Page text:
And this one: on the M25, Tony driving the in-laws' car back to them after the move. A CD of hymns (from Ely, I think) on the stereo, a showery day. A rainbow over Heathrow, and planes flying over it, under it, through it, and then: Tell out, my soul, and the two of us putting in the pom pom pom pom, and smiling.
Based on observations of habits and preferences in my own writing recently. I SUPPOSE that what I consider the pinnacle of great writing isn’t necessary EVERYONE’S perfect writing style. So if you want to take a pragmatic view, then you might want to think of this as “how to write like Debi.” But really, it’s more “how to write, by Debi.”
Aaaand as some of these things are currently ‘unpublished’ (i.e. designed for anonymous exchanges) I can’t share examples. Oh well! Ask anyone who’s ever read my stuff, really.
1. If your protagonist’s name lends itself to puns, it is your responsibility to make those puns as often as possible.
(1b. If your protagonist’s name does not lend itself to puns, then you’ve named your protagonist poorly. Change it.)
2. All romances must involve at least some element of one party finding the other ridiculous. The truest form of love, according to Debi, is founded in mockery and mutual condescension.
3. You can always add more lesbians. The trick is knowing when to stop adding lesbians.
4. If writing a story set in a point of Earth’s history, or on an analogy of a point in Earth’s history, it is sometimes acceptable to make anachronistic choices regarding technology of the time. It is NEVER acceptable to be anything other than 100% historically accurate when using slang terms for genitalia.
5. Shipper on deck. Always with the shippers on deck. Every character ships everyone!
6. Try and insult Batman. Sometimes (for example, writing historical fiction set during the French Revolution) it might seem difficult to work in a dig at Batman. I believe in you, you can do it.
This post can also be found at Thagomizer.net. Feel free to join in the conversation wherever you feel most comfortable.
The other day I read a brief review of Allegiance that summed up the character cast as "...nobly born protagonists (the males' names tend to start with the letter K and sound vaguely Slavic) plus a few others..."
And I thought ?
After a day ? turned into ??? because I started to wonder how someone can miss that there is a main character, and that she is a young woman from the merchant class. Or that there are women from all levels of society, from mercenary soldier, to the village healer, to a courtesan/spy, to politicians. Or if they did notice, that they felt it more important to mention the men and their last names and skip over the women entirely.
Apparently, they were also planning on protesting at Paul Walker's funeral, but realized that there was a 100% chance of Vin Diesel and/or the Rock kicking their ass.
I have to admit that I feel too embarrassed to go to panels because I am not remotely current on the state of sf/f anymore and everyone's always talking about authors I've barely even heard about, or whom I've never read, etc. But!
The con panel topic I would kill to go to? How to write space opera battles. I would go! I would tape record! (Or use smartphone, whatever, although I rarely benefit from audio recordings for the same reason audiobooks and podcasts are hard for me and I have to use subtitles even on English-language telly.) I would take notes! Mainly, I want people who actually know what the heck they're doing to please tell me how to do this because I have no idea what I'm doing when I write space opera battles and that probably means I R DOIN IT RONG.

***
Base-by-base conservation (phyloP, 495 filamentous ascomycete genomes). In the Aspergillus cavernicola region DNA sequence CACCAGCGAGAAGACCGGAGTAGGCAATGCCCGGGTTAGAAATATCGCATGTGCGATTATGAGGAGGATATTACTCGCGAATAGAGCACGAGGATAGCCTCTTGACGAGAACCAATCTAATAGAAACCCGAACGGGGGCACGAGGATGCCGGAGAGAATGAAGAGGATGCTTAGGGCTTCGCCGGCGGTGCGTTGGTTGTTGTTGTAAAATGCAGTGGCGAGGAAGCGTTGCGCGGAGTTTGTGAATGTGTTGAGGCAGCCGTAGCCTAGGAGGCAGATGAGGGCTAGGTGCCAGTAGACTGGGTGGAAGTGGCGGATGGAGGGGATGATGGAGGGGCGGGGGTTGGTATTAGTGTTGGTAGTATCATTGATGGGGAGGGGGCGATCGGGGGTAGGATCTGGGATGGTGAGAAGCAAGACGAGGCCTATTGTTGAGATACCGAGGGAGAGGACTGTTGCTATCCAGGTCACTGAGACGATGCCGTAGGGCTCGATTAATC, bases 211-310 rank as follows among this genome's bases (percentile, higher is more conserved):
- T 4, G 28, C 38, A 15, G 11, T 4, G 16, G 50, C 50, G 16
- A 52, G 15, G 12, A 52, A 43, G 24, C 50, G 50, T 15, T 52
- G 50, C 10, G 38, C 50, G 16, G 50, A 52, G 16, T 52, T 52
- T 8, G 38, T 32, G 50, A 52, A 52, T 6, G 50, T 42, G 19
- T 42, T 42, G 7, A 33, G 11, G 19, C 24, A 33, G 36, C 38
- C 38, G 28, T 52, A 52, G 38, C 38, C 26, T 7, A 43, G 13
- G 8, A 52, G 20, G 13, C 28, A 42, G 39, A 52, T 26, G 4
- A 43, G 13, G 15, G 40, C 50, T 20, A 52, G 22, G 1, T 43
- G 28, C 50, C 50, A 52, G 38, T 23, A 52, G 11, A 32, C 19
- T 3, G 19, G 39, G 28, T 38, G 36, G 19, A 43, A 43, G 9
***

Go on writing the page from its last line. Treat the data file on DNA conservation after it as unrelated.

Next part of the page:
(I'm sorry, I used to have better English than this, but I woke up at 6 a.m. today because lizard.)
I mean, I do write space opera battles so I clearly have some idea of how I might go about doing this. I just feel like a total fraud when I do. My usual trick is to find a floaty metaphor and hang the space combat system off it, and to avoid getting pinned down with too many details. It's a degrees of freedom thing. I remember reading about how there was some ST:TNG ep where they had the night sky above Earth on some actual future date (you know what I mean) and some astronomy-minded Trekkies showed that it was the wrong night sky--I am undoubtedly hashing up the details, but something like that. I live in dread of being caught out. And of course, it's not like we HAVE spaceships. When I thought I was going to be a medievaloid fantasy writer, I could read up on Genoese crossbowmen and trebuchets and the Siege of Alesia and stuff. Star Wars-scale Big Space Battles? Not so much. To say nothing of the inconvenient problem of FTL. Since I usually take Actual Science out back and shoot it between the eyes, I do the traditional thing and have FTL without worrying about Actual Science.
More seriously (?), space battles way the hell out in space tend to look weirdly boring because, look, VAST STRETCHES OF EMPTY SPACE. I would probably have better tools for thinking about this if I knew anything about naval warfare (that's not the Imjin War), although I assume reefs and weather and stuff. (And sharks. The US Army's Survival Manual has the most hysterical survival chapter on sharks. Well. Hysterical if you plan on never, ever swimming. Me, I'm worried about the GATORS.) I would assume it's awfully hard to accidentally run into another space fleet because space is big and lack of terrain is just odd. (More anon.) OTOH if you set things near systems or stars or whatever, you start having to worry about Actual Astronomy and celestial mechanics. (Oh noes!) I don't know about you, but having to work out positions of things and slingshots and whatever in, I don't know, a five-body system or whateverthehell makes me break out in a cold sweat because, look, math major, I hate the thought of numerical methods or whatever you use to solve those equations, the only numbers I want in my life are 0, 1, π, and ∞.
I worry about this a lot because even when you come up with a neat/fun/whatever magitech space combat system, it is often not clear what optimal tactics are. (Or anyway, non-sheerly-wasteful-of-lives tactics.) Or, hell, who am I kidding, look at the ACW and the Great War. :-/ I'll take somewhat plausible tactics. It's hard! It's this whole thought exercise in, Given the particular military/social/cultural/technological/e